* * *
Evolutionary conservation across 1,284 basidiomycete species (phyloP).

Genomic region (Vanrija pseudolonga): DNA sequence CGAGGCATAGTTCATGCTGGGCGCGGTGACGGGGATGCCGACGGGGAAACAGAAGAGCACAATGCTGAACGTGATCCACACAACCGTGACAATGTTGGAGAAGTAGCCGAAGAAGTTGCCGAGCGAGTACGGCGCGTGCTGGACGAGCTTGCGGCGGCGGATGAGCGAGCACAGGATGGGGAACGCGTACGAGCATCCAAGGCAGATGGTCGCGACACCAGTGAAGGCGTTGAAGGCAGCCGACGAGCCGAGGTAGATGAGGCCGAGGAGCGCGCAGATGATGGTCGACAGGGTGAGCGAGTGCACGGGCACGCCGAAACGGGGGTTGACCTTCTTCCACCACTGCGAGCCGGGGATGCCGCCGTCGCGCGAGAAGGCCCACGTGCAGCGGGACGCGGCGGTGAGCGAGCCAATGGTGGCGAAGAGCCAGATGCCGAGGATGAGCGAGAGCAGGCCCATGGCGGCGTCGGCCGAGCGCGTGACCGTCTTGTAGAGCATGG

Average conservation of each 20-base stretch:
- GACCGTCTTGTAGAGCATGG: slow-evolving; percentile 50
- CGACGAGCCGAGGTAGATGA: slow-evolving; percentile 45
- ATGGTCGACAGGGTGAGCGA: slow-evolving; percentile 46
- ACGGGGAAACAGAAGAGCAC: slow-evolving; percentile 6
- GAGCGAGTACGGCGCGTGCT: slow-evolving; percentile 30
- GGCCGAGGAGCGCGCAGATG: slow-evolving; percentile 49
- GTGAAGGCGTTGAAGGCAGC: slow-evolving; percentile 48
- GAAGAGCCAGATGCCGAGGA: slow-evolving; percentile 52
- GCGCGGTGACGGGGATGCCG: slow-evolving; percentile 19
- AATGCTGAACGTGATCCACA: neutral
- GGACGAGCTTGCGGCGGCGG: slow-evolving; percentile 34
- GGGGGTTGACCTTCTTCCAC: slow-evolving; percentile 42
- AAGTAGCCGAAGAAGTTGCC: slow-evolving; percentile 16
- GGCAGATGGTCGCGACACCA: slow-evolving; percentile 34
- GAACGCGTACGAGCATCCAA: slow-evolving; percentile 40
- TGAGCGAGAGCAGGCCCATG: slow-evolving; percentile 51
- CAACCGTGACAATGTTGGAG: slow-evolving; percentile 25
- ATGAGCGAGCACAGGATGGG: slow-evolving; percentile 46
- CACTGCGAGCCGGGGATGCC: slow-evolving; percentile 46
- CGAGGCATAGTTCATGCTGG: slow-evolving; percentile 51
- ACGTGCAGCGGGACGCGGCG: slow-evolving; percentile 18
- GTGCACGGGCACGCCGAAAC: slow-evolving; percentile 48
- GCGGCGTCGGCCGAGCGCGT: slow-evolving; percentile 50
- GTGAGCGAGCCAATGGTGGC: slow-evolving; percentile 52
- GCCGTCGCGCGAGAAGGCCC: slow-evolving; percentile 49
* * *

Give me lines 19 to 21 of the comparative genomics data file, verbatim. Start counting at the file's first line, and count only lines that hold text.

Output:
- TGAGCGAGAGCAGGCCCATG: slow-evolving; percentile 51
- CAACCGTGACAATGTTGGAG: slow-evolving; percentile 25
- ATGAGCGAGCACAGGATGGG: slow-evolving; percentile 46